It's interesting to note that the Fialka rotors step much more often than the Enigma rotors do. Even more interesting is the fact that a Fialka rotor will step in the opposite direction of its neighbors! These improvements make it much harder to break the Fialka cipher.
To further strengthen the cipher the designers introduced adjustable rotors in 1978 which could be modified in the field. For example, the core wiring mechanism for one rotor could be swapped with another.
The Fialka and power supply are quite heavy, together weighing over 50lbs (23kg). This is a very sturdy piece of equipment and must have been quite difficult to move around. M-209 were designed with field-use in mind even under difficult conditions. The back of the cover has metal skids which become the bottom of the machine when the unit is held by the carrying strap.I would imagine that it would be better suited for an office environment than field work. Other devices like the
The Enigma and NEMA both were used inside their carrying cases. An operator would unhook the front latch and open the cover, which was hinged on the back. Both of these other cases could be opened half-way, which made it easier to see the light-bulbs in the daylight. However, the cover to the Fialka comes off completely. Four snaps hold the cover in place for shipping, and when unhooked the cover comes off straight up.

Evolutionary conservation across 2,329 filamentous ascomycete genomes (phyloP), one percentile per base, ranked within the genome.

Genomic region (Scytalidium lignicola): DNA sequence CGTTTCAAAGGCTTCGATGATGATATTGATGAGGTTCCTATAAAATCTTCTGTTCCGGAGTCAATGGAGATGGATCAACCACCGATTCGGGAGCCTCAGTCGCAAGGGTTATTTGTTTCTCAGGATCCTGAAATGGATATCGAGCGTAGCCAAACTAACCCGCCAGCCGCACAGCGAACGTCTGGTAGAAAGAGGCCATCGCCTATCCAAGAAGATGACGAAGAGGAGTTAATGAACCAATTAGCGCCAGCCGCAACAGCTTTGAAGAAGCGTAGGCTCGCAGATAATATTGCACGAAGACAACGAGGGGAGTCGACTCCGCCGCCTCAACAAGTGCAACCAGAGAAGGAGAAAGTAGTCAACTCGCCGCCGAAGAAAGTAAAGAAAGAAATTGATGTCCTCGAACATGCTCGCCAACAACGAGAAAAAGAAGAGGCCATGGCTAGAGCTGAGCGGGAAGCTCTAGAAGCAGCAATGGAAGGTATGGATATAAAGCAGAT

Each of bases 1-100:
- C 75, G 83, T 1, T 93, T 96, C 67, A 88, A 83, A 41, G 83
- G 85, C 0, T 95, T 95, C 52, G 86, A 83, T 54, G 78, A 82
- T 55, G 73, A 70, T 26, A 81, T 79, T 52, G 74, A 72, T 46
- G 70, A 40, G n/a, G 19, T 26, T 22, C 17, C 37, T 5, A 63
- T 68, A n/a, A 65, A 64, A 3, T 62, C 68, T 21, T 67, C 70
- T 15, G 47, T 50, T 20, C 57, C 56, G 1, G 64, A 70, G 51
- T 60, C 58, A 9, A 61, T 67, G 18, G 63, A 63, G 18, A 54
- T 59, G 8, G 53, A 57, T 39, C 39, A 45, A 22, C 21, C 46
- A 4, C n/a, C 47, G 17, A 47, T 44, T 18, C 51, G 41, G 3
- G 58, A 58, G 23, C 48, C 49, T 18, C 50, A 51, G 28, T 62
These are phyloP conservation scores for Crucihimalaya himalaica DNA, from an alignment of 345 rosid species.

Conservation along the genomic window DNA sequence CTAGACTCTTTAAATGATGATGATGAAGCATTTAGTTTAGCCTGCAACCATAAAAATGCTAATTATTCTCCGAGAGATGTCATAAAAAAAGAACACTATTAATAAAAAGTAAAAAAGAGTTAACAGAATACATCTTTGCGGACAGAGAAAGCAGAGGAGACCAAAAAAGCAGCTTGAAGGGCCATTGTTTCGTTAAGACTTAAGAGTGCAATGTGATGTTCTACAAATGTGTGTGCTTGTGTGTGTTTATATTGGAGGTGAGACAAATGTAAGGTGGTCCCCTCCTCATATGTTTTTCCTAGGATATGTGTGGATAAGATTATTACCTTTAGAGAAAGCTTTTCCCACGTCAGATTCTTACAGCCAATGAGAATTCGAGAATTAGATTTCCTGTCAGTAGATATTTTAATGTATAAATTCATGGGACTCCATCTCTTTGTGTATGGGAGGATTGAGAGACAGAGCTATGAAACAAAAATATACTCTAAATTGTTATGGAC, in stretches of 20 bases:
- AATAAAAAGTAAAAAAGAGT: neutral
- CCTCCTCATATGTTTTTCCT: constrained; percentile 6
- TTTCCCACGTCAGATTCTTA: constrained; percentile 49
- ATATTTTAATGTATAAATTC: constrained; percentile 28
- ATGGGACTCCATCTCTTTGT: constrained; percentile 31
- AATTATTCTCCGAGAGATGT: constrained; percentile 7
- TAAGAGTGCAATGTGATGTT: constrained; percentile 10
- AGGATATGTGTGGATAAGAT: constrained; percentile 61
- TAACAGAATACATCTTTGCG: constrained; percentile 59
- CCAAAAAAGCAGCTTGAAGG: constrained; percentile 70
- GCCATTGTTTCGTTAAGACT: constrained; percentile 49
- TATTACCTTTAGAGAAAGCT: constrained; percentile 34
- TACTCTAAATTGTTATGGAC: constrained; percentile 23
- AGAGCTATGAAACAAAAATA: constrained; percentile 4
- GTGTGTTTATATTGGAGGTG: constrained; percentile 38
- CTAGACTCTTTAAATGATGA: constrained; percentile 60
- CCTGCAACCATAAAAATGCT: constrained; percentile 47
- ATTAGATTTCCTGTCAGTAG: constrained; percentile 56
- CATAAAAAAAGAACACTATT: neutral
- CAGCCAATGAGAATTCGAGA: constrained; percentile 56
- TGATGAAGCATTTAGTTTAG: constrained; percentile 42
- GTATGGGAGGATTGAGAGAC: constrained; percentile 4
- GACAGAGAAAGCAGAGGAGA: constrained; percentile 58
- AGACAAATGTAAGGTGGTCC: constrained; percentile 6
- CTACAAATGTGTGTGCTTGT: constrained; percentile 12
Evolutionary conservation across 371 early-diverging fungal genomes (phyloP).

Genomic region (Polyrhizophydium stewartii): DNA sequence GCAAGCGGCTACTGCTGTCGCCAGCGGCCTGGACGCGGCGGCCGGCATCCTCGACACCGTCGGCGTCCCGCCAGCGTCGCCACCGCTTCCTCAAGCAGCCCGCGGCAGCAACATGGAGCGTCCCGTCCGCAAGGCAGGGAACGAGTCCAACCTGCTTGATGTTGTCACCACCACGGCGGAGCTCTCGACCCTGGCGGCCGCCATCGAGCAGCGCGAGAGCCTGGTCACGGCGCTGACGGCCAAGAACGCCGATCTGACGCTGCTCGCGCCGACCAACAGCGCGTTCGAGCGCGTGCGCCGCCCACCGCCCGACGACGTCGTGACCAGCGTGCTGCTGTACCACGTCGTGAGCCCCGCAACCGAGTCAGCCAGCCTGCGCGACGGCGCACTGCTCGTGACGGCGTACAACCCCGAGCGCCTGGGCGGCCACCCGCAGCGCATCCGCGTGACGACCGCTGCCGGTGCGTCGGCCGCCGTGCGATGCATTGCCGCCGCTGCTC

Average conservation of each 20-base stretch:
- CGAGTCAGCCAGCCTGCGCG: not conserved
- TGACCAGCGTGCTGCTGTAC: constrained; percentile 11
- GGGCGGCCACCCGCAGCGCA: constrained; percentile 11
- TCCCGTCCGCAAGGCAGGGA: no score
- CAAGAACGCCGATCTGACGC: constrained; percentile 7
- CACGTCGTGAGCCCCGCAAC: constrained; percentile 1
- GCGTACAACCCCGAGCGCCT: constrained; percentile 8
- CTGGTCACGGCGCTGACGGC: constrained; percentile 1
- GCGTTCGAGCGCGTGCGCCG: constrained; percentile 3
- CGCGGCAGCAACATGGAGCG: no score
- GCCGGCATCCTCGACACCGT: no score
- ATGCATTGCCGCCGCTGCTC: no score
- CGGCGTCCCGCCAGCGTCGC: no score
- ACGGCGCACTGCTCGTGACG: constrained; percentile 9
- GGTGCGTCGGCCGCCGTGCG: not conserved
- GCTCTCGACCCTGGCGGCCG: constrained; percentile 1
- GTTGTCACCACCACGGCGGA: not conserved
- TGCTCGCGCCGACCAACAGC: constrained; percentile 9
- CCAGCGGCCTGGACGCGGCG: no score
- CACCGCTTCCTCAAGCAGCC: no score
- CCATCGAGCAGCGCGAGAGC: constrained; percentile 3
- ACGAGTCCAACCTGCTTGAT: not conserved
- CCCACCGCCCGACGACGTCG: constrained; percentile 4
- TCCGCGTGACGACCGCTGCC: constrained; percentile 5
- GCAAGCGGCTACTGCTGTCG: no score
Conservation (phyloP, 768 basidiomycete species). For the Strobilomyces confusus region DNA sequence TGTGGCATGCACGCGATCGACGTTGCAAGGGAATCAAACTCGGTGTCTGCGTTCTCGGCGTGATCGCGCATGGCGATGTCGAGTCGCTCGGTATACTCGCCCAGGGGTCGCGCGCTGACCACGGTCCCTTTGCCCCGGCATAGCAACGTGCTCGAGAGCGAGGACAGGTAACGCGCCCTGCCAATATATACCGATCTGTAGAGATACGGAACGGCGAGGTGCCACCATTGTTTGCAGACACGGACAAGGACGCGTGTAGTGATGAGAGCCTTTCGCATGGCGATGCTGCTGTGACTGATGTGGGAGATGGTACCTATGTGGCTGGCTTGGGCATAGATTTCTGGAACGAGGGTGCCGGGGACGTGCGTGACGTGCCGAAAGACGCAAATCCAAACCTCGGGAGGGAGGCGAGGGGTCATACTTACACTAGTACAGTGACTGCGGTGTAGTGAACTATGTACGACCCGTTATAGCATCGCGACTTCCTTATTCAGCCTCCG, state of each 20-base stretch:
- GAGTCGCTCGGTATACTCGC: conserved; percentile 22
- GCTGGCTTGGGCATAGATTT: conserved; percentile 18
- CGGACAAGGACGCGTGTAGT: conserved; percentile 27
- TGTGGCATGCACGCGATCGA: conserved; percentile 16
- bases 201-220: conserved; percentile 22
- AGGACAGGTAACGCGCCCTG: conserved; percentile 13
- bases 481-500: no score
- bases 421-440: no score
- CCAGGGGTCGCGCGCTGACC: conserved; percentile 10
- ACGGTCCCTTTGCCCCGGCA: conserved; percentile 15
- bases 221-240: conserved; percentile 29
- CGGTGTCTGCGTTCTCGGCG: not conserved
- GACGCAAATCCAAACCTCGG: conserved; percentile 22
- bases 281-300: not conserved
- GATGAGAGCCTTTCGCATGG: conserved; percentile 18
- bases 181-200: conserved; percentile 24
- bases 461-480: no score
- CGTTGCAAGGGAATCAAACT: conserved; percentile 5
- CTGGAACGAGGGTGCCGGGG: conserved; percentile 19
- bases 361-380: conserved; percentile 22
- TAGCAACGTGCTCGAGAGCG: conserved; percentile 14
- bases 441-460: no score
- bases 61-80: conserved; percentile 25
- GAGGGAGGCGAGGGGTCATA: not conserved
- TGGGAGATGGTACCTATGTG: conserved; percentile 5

Inside the cover, you'll find a number of important components:
Some (perhaps all?) Fialka machines also shipped with a canvas pouch filled with a set of tools. These are extremely rare. Presumably most were destroyed.
Here we see the inside of the lid, with the spare rotors in the upper-left corner, the chad box below it, and the paper tape spool (upside down) to the right. If you enlarge the picture, you will also see the hand crank in the upper-right corner.
Here the paper spool has been unsnapped and lifted. The test reflectors are also more visible in the upper-right corner. The paper spool can dispense either standard teletype paper (17.5mm) or smaller punch tape, as is used in the M-209 (10mm). There are two rubber rollers, one for each of these paper sizes, to guide the paper tape to the Fialka.